No one actually knows where this came from - it's last move from was from my grandmother's house to theirs, about 30 years ago.

It has 2 inscriptions - Bridget and ------- Sharp 1820 (possibly 1829) and a fainter one from 1831, possibly to someone Parker or Barker.

Presumably these are distant relatives but no one knows…”

Mary went on to say how it had been:

“sitting next to an old car manual belonging to (husband) Gerry that looked like it had been chewed by mice!
I just wish we knew more about this.”

Well me too, so any information you might have, do post it!

Mary’s husband went on to say:

“It is 235 years old. It's described by some as a school dictionary and we have seen someone with one that is 236 years old. There is a handwritten inscription in the front but it is mostly illegible as the ink has faded but the inscription has 2 dates - 1820 and 1830. One wonders if the people mentioned were relatives or whether it was a find in a secondhand bookshop by an earlier generation of the family.”

And Saviour Pirotta called it

“A real treasure!”

And he’s right of course. What a beautiful and fascinating thing to have, full of history and mystery!

The second book from Mary is Buster Brown by R F Outcault. She writes:

“An extremely scruffy picture book from my mother's childhood, although she received it second-hand,copyrighted 1905 by The New York Herald. It's lost the cover completely and was folded in half and pushed in a cupboard.
A series of cartoon adventures each with a little "lesson" at the end - this one disapproves of Teddy Roosevelt shooting wild life for publicity.
I think this was originally a newspaper cartoon strip though I'm not sure if it was aimed at children exclusively - the bit here about "a president going out armed with a gun and a camera and a press agent" doesn't sound like children's material.”

Glorious finds! Thanks again Mary for sharing these on Dusty Old Books!

Friday, 4 December 2009

Costume Cavalcade

For many years I have collected costume books and good ones are surprisingly hard to find. Here are a few pages from my favourite: Costume Cavalcade by Henny Harald Hansen (there's a name to be reckoned with!), with its one hundred gorgeous plates. One of the most important things that any illustrator can do is learn about costume and fabrics; how they hang and fall, how they fold, how they function in different eras. It's one thing to become an expert at life drawing, but how many children's books feature nudes?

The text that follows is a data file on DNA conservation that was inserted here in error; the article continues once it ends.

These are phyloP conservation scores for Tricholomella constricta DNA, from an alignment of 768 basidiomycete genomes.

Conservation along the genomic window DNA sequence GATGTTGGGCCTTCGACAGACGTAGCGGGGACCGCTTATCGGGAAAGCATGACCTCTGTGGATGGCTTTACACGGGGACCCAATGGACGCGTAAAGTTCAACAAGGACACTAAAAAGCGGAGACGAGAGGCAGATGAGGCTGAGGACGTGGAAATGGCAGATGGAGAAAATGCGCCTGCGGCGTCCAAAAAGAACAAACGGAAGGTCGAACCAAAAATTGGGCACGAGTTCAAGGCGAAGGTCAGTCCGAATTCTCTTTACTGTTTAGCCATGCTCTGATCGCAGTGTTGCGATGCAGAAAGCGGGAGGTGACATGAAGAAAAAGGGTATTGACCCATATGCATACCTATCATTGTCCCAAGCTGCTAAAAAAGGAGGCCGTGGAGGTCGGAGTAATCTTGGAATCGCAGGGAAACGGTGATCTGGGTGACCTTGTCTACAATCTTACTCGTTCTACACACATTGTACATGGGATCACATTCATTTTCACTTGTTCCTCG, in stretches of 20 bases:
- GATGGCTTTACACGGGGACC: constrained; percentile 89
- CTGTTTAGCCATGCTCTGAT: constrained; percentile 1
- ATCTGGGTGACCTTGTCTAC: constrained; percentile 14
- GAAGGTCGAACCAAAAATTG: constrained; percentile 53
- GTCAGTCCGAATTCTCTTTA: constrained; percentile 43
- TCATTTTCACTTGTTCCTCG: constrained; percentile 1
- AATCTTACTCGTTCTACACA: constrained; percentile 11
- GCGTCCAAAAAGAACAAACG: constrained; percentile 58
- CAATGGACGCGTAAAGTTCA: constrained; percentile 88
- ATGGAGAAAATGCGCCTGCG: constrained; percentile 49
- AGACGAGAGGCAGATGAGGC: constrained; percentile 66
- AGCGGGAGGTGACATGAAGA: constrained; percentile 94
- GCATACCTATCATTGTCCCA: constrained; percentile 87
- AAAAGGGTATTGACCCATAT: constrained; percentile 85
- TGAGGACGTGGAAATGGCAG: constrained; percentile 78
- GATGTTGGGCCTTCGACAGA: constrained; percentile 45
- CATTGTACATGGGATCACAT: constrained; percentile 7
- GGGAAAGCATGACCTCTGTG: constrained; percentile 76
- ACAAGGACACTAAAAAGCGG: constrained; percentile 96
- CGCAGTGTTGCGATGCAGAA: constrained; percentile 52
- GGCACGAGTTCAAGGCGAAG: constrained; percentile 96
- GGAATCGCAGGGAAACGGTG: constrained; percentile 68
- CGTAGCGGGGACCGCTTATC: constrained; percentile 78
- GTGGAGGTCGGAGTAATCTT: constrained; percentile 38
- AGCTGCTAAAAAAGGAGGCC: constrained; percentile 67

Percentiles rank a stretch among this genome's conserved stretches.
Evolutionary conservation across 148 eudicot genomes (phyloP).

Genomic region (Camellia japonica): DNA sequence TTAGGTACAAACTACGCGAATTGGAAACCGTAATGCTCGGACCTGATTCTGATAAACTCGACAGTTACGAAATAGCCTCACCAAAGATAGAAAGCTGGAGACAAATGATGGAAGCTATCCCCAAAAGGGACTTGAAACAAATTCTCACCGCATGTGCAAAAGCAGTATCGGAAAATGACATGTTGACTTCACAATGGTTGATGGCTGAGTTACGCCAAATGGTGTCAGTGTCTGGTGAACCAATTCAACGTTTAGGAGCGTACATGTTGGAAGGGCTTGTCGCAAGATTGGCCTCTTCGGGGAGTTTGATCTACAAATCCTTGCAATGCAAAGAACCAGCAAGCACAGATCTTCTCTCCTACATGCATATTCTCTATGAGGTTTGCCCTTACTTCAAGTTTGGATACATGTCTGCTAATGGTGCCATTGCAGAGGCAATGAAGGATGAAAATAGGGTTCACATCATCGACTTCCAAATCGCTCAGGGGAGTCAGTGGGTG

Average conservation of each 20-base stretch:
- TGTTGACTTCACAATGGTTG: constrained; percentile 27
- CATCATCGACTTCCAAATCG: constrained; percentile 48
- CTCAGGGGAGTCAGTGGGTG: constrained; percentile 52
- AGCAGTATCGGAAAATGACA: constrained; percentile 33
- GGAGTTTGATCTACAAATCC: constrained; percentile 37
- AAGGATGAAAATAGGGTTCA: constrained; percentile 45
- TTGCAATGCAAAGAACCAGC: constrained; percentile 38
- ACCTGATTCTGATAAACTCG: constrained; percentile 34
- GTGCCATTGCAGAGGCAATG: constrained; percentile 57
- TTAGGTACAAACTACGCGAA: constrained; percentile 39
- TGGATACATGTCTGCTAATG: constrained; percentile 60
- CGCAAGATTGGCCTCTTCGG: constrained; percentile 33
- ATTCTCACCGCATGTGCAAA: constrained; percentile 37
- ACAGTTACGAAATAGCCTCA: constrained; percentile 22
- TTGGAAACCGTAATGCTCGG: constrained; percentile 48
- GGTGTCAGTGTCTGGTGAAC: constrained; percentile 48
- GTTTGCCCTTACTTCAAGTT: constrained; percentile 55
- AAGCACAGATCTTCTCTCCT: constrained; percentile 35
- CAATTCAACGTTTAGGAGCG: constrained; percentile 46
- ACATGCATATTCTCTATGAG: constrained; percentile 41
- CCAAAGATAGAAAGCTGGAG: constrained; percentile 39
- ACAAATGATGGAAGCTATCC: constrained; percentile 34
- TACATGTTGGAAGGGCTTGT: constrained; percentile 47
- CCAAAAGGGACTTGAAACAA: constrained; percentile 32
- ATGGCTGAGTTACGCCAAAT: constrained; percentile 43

Costume Cavalcade is falling apart, but it remains the most useful of all my costume books for the images have a delicious clarity. Those costumes from before the great era of fashion plates (the early nineteenth century) are taken from famous masterworks. See if you can spot a bit of Uccello, a snippet of Fragonard, a taste of The Book Of Hours. Other plates not shown have glorious costumes from Vermeer to Velazquez.

The Regency costumes were especially helpful when illustrating Rossini's La Cenerentola (Cinderella), which I gave a Mozartian/Rossinian setting.

The book's vintage (1950s) is revealed in the final plate, with Audrey Hepburn inspired figures (all very Roman Holiday), but I also find the Edwardian he-men and the bathing beauties irresistable!

Tuesday, 1 December 2009

Treasure hunting with Saviour Pirotta

Many thanks to Saviour for letting me post his recent haul of Dusty Old Books. Treasures indeed, and full of the obscure and unexpected things - words and pictures - that give inspiration to writers and artists. You just never know what direction your imagination will go in...


9.55am What to do when you've stumbled home at the crack of dawn on a Sunday morning and can't yet go to bed but are too razzled/tired/antsy to do anything productive? I know, put on the kettle, sit back in a comfy armchair and and force your bleary eyes to focus on a Kindle...not. But look, there's a distraction from all this wonderful information and literature that must be stored in this modern little appliance...a table top sale in Victoria Hall, just round the corner. Perhaps they might have the latest ebook there......

11.00am - Return home definitely unkindled! Never mind, here's a few old bits of tit and tat to be had for £8.00 in total!

Treasure was the junior version of Look And Learn. This annual from 1974 includes comic strip stories about Ancient Greece and Hiawatha. There are also Chinese legends, facts about animals and the story of the printing press.

A little curio from, I guess, the 1940s. The text is really simple, the pictures all have one major colour. The sort of thing I would have memorised as a kid and acted out. No author is credited!

One of two books James would really appreciate, this includes articles about the Ballet Rambert, the Dance Centre in London and loads of brilliant photos of the greats at work
A photo from The Tina Ballet Book, showing a still from an American ballet based on The Wizard of Oz. These two dancers are the wind that carries Dorothy to the fabled land.

Another for James, this books is about all aspects of dance, including modern and classical ballet and folk.

From People Who Dance - a dancer in Italy!

The cover of this one says it all, really. Packed with astounding, high quality photos.

This poor book wasn't particularly well looked after but it seems to have given someone a lot of enjoyment. Christmas stories without presents or Christmas trees? Now there's a novelty."

by Saviour Pirotta